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Both sides now

Comments Off on Both sides now 06 November 2017

Both sides now

It is hard to understand why the dear little poppy causes so much controversy. The symbol of the poppy is overwhelmingly positive. A nation comes together in Remembrance of those who made the ultimate sacrifice in conflict. The Royal British Legion is in my experience a quite magnificent organisation which supports veterans and their families. Where the state fails so many who have fought for our country, the RBL has more than filled in the gaps.

There is anger about so-called “poppy fascism”, a very unfortunate term given the nature of World War Two, where people appear to be dragooned into the compulsory wearing of poppies, or looked upon as somehow disrespectful if they choose not to wear them. This appears to ignore the reasons why many wars have been fought in the first place. The freedoms we enjoy today include the freedom not to wear a poppy if we don’t want to. Just because I feel very strongly about wearing one doesn’t mean I feel strongly that everyone else should. I have personal, familial history, as well as having friends and acquaintances who have served and continue to serve. My mother, father and countless other relatives lost loved ones. I have a personal duty to remember and show both respect and thanks.

Interestingly, controversy comes from both sides of the political divide, daft though it is. The left is seen to be less disposed to the annual Remembrance service and the build up to it and the right is seen to be far more supportive. My view is that this is nonsense. I have friends from many shades of political opinion, albeit none from the far right, and I cannot put everyone into a pro and anti poppy group. I have friends who dislike some aspects of Remembrance and I have friends who wholeheartedly embrace it, all with complete sincerity. One recent and highly unfortunate development recently has been exploitation of Remembrance by the far right.

Yesterday, I came across a Facebook group called something like, “I wear my poppy with pride and don’t care who it upsets and offends.” Hmm. What did this mean? A quick check at some older posts and it quickly became clear that this was a hard right, fascist group. And it does not require the intellectual qualities of a rocket scientist to work out the identity of those who might be upset and offended. The real answer is no one, barring a couple of islamist fruitcakes, is or ever has been offended by the poppy. The truth is that people of all faiths and those of none fought against fascism., people of all different creeds and colours. It was, more than anything, click bait nonsense from the far right.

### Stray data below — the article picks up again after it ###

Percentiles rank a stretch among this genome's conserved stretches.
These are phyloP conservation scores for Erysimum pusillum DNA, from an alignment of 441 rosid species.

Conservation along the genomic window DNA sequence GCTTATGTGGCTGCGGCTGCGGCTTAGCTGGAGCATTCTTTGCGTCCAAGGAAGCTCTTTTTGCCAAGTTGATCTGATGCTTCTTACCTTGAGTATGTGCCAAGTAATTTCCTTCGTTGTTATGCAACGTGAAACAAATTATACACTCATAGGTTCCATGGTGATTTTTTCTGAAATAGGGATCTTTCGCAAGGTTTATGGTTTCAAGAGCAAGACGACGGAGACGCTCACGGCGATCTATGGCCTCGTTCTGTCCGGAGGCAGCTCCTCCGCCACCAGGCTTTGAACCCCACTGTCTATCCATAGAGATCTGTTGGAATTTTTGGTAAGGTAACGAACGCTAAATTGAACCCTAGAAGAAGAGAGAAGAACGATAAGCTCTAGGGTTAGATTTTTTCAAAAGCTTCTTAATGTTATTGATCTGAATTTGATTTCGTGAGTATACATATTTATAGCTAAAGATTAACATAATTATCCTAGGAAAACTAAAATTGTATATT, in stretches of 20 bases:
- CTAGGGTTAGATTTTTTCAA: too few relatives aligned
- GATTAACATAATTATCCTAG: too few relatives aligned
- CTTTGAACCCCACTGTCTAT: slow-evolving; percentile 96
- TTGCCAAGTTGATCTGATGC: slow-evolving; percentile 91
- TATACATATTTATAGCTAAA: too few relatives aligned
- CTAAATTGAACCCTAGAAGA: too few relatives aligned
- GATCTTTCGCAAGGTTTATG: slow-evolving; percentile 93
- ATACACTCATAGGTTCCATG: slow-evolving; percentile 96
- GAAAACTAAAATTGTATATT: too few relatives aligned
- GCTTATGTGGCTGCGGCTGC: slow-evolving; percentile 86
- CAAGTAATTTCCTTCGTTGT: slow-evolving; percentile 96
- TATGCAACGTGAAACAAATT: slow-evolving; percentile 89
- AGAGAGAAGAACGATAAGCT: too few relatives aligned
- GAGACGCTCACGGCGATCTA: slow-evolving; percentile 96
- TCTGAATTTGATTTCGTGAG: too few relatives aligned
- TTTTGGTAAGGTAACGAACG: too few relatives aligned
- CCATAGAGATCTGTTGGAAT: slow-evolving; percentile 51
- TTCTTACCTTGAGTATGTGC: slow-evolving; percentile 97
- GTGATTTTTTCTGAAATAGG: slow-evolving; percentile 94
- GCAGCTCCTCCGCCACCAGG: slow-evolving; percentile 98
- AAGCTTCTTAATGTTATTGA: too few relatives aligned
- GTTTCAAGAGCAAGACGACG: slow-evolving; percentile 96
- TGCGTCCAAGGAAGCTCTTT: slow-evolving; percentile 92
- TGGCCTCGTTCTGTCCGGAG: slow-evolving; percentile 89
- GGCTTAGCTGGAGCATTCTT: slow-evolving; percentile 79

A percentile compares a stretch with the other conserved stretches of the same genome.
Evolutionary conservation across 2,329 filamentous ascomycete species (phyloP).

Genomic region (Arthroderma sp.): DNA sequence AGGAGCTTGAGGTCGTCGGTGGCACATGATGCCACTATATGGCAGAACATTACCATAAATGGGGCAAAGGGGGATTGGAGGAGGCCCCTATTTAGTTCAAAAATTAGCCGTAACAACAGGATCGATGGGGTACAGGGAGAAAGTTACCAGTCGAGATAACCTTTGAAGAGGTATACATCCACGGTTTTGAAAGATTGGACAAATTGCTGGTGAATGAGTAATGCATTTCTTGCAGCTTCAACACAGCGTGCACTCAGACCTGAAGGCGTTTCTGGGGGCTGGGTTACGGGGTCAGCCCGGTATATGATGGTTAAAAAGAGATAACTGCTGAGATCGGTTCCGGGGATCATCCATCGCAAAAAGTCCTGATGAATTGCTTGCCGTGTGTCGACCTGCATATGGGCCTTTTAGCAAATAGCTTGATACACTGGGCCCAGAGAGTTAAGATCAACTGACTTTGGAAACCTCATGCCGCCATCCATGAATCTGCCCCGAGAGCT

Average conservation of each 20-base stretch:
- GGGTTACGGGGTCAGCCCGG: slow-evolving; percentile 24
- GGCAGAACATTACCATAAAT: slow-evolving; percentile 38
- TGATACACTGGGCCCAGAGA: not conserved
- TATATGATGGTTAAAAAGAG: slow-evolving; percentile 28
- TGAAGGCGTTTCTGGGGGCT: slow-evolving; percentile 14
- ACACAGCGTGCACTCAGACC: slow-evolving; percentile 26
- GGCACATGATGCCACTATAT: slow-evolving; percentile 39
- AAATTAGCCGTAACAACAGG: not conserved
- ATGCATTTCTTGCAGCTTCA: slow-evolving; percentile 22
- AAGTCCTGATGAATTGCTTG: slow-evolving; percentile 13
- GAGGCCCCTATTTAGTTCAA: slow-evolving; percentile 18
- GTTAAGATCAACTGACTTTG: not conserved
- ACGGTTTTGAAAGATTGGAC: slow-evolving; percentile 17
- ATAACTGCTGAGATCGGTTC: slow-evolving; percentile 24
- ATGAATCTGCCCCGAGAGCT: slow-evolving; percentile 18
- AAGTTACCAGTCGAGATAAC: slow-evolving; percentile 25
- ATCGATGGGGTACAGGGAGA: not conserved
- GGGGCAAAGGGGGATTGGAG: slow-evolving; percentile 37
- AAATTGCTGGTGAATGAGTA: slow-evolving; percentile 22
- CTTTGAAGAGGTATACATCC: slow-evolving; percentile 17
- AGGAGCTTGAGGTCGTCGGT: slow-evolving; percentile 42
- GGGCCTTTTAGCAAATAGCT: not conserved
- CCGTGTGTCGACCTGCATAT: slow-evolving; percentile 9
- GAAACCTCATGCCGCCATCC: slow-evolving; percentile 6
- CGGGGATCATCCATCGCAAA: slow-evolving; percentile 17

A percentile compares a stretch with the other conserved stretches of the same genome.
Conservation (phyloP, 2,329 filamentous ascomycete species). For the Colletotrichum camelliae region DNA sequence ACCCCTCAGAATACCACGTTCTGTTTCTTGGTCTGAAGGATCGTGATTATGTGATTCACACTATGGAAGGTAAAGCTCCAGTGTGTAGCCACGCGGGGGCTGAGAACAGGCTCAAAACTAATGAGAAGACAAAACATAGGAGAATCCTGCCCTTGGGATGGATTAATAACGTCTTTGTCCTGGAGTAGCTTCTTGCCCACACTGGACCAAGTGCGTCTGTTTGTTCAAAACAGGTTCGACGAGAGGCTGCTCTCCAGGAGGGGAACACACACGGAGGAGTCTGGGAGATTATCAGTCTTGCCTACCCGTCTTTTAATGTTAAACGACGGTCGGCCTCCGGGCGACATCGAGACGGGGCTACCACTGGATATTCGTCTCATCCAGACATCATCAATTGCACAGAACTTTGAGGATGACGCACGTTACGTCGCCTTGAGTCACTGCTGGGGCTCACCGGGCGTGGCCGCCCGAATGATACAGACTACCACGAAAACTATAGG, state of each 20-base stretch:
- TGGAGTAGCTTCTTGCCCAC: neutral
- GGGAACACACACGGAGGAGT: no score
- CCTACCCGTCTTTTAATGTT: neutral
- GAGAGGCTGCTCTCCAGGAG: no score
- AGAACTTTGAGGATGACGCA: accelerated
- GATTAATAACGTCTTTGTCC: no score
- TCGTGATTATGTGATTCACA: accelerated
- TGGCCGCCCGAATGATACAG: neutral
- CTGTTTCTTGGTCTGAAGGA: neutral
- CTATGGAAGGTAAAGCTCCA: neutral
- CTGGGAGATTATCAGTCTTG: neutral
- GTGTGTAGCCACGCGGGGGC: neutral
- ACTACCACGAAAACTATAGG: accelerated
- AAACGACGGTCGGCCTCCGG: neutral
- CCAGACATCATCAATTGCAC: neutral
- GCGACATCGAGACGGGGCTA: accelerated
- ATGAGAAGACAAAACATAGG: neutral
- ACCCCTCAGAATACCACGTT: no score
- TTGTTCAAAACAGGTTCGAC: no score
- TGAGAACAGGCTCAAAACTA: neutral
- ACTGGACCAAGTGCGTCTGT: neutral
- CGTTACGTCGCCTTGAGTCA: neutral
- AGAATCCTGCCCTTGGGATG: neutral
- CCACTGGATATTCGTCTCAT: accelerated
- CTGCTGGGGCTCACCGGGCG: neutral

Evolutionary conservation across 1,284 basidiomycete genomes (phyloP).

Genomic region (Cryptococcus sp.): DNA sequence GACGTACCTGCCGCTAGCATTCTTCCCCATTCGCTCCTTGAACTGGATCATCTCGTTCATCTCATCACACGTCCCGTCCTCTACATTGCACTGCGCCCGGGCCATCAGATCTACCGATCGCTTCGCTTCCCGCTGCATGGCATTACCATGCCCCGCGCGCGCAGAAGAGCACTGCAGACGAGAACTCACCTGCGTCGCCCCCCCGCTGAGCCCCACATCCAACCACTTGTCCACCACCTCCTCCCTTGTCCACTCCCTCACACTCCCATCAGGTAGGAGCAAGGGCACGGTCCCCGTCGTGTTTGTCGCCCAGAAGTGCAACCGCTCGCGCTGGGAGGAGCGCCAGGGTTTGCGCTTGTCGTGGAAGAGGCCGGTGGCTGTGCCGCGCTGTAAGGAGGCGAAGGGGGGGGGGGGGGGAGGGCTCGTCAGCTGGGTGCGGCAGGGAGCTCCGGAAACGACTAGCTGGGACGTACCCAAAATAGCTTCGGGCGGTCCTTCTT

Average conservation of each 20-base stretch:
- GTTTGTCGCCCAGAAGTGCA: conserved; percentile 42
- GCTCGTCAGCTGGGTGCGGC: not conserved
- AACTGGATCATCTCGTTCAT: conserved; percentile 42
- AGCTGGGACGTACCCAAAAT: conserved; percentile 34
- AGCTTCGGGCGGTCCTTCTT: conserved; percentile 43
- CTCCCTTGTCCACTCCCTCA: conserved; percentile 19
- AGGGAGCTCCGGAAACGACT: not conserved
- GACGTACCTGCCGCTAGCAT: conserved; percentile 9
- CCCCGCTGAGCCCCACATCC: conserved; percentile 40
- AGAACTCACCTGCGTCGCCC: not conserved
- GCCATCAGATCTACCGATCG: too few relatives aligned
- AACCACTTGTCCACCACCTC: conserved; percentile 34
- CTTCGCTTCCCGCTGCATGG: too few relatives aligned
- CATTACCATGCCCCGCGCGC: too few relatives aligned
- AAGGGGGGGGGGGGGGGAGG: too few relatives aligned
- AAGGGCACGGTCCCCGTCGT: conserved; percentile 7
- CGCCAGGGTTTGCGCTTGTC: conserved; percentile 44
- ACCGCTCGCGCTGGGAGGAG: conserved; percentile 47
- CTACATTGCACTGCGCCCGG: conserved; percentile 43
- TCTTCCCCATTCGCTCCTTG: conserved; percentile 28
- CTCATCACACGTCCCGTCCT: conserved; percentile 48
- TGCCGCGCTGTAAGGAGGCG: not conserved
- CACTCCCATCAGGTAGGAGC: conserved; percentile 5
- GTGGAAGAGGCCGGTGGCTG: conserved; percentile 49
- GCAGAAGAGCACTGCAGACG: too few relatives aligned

And there was another crackpot organisation condemning the wearing of the white poppy. You can work out the arguments for yourself. Now, I don’t wear a white poppy but I have absolutely no problem with those who do, or those who wear both a red and white poppy. The white poppy represents Remembrance for victims of all wars, not just those in which the British Armed Forces were involved, and not just the wars resigned to history; A commitment to peace and; A refusal to celebrate or glamorise war itself. Now, you can argue about the points within that description – for example, I know of no one who has fought who celebrates or glamorises war. I suppose the defeat of fascism is worthy of celebration, the millions who died is not. And anyone who sees glamour in war has never experienced it or spoken at length with those who have.

As Remembrance day nears, it would be good if we could return to what it is actually about rather than what some claim it to be about. My family saw the dead and the dying on the streets of Bristol and Rotterdam during the war, a number of whom were members of the armed forces. They told me of innumerable acts of heroism, people giving their lives so others might be saved, so we might remain free.

We live in dangerous times, led by unstable leaders and dictators all around the world. Our country is divided, led by right wing nationalism, as we move to separate ourselves from Europe, something which will have Winston Churchill spinning in his grave. The RBL website says this: “The National Service of Remembrance, held at The Cenotaph in Whitehall on Remembrance Sunday, ensures that no-one is forgotten as the nation unites to honour all who have suffered or died in war.” Let’s also remember what the sacrifice was for. “Those who do not learn history are doomed to repeat it,” said George Santayana. That’s the biggest lesson of all.

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